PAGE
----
Contributing Author: Jonathan Carr
On November 18, 2010, the State of New York Court of Appeals issued an important opinion on the interpretation of New York Civil Practice Law and Rule 214-c (4), which extends the statute of limitations for certain tort victims who do not, for some time, know the cause of their injuries. The opinion, for the case John Giordano v. Market America, Inc. and the Chemins Company, Inc., Index 180, NYLJ 1202475093875, at *1 (Ct. of App., Decided November 18, 2010), answers the following three questions concerning CPLR 214-c(4) posed by the U.S. Court of Appeals for the Second Circuit to the State of New York Court of Appeals: “(1) Are the provisions of N.Y. C.P.L.R. 214-c(4) providing for an extension of the statute of limitations in certain circumstances limited to actions for injuries caused by the latent effects of exposure to a substance?”; (2) “Can an injury that occurs within 24 to 48 hours of exposure to a substance be considered ‘latent’ for these purposes?”; and (3) “What standards should be applied to determine whether a genuine issue of material fact exists for resolution by a trier of fact as to whether ‘technical, scientific or medical knowledge and information sufficient to ascertain the cause of injury’ was ‘discovered, identified or determined’ for N.Y. C.P.L.R. 214-c(4) purposes?”
The facts of the case underlying the answering of these three questions concerned allegations that the plaintiff suffered a series of strokes in March 1999 because of his use of ephedra, a substance contained in a dietary supplement that the plaintiff had been using for about two years. The plaintiff contends that he became aware of a possible link between ephedra and stroke in February 2003 due to news reports. Thus, over four years after his strokes, plaintiff sued the product distributor of ephedra in New York State Supreme Court. The case was then removed to federal court, the product manufacturer of ephedra was added as a defendant, and the case was consolidated with other ephedra-related litigation in the Southern District of New York. The defendants then moved to dismiss the case as barred by the statute of limitations, citing CPLR 214 (5), which states that “an action to recover damages for a personal injury” is subject to a three-year limitation period. The district court granted the defendants’ motion to dismiss, and the plaintiff appealed to the U.S. Court of Appeals for the Second Circuit. The Second Circuit then remanded the case so that the district court could determine an issue it had not reached. And after the district court’s ruling on that issue, the Second Circuit then certified to the State of New York Court of Appeals the above three questions.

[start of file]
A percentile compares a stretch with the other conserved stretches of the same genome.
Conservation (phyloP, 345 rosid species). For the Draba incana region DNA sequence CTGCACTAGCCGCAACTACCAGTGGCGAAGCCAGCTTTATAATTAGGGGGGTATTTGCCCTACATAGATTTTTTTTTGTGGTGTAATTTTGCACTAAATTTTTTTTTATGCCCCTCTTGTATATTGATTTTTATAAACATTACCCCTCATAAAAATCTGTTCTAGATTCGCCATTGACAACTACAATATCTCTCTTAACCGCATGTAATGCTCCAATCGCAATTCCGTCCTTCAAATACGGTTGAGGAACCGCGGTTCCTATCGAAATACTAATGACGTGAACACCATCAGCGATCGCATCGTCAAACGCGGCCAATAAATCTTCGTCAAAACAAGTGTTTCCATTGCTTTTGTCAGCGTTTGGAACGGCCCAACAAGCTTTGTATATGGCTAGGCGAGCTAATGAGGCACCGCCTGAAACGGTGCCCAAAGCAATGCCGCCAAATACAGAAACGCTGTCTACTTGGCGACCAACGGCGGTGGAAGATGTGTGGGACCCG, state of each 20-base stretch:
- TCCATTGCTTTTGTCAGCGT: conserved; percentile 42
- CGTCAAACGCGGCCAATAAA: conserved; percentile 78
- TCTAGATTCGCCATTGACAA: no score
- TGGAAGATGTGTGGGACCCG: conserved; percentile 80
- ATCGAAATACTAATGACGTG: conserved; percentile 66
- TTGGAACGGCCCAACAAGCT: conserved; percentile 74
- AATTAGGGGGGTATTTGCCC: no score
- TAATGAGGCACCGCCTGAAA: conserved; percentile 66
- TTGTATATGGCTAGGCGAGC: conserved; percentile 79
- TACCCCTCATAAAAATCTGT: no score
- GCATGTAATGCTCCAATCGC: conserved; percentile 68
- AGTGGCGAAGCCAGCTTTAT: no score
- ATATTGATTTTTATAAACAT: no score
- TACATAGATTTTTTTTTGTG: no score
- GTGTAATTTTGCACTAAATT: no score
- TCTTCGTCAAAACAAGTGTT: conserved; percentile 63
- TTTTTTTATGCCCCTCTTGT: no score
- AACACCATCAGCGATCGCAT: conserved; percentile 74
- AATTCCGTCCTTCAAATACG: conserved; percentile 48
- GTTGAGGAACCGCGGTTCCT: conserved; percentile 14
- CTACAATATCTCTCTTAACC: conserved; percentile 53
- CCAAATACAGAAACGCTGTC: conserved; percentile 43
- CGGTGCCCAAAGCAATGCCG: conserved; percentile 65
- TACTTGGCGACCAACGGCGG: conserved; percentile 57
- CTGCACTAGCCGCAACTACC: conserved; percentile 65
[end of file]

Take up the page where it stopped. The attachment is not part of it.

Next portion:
In its opinion, the State of New York Court of Appeals answered question one in the affirmative. Specifically, the Court of Appeals held that the legislative history of CPLR 214-c was enacted in 1986 to provide plaintiffs relief in certain toxic tort cases and to overrule decisions in which New York courts had held that toxic tort claims commenced upon exposure, even if the illness resulting from that exposure was delayed until much later. The Court of Appeals noted, “The Legislature’s concern when it enacted the statute was the problems raised by toxic tort cases in which the latency of a substance’s effect could prevent the plaintiff from bringing a timely lawsuit.” The Court of Appeals added that the statute did not extend beyond “substance exposure cases.”
As to question two, the Court of Appeals also answered in the affirmative that an effect that appears within a “matter of hours” could be considered “latent.” Specifically, the Court of Appeals noted that “It thus seems reasonable that the authors of CPLR 214-c (4) would have considered even a few hours of latency enough to justify the extension of the statute of limitations authorized by that subdivision.” The Court of Appeals again noted the legislative history of the statute, citing the fact that the legislature in enacting the statute was not solely concerned with “long-term latency” (i.e. plaintiffs who were unaware that they had been injured “until after the limitations period had expired”) but also “short-term latency” (i.e. plaintiffs who, having already discovered they were injured, had not discovered “the cause of the injury”).
Finally, the Court of Appeals answered question three by stating that the “statute refers to the time when information is sufficient for the technical, medical, or scientific community ‘to ascertain’ the cause of an injury.” Furthermore, the Court of Appeals held that “a causal relatioship will be sufficiently ascertained for CPLR 214-c (4) purposes at, but not before, the point at which expert testimony to the existence of the relationship would be admissible in New York courts.” The Court of Appeals added that it would not be reasonable to extend the statute of limitations until the time when a “reasonable lay person or lawyer” could determine the cause of injury without also consulting an expert. Therefore, the Court of Appeals noted that “We see no unfairness in requiring that injured people who want to protect their rights seek out expert advice, rather than waiting for the media to bring a possible cause of the injury to their attention.”
This decision is important in helping understand the time periods for when causes of action will run under New York CPLR 214-c (4). Importantly, the Court of Appeals did not apply its answer to question three to the facts of the ephedra case, as it determined that the federal courts dealing with these cases were more familiar with the science relating to the effects of ephedra. Accordingly, as the federal courts review this opinion issued by the Court of Appeals, we will continue to monitor these cases to see how the federal courts apply the answers provided by the Court of Appeals.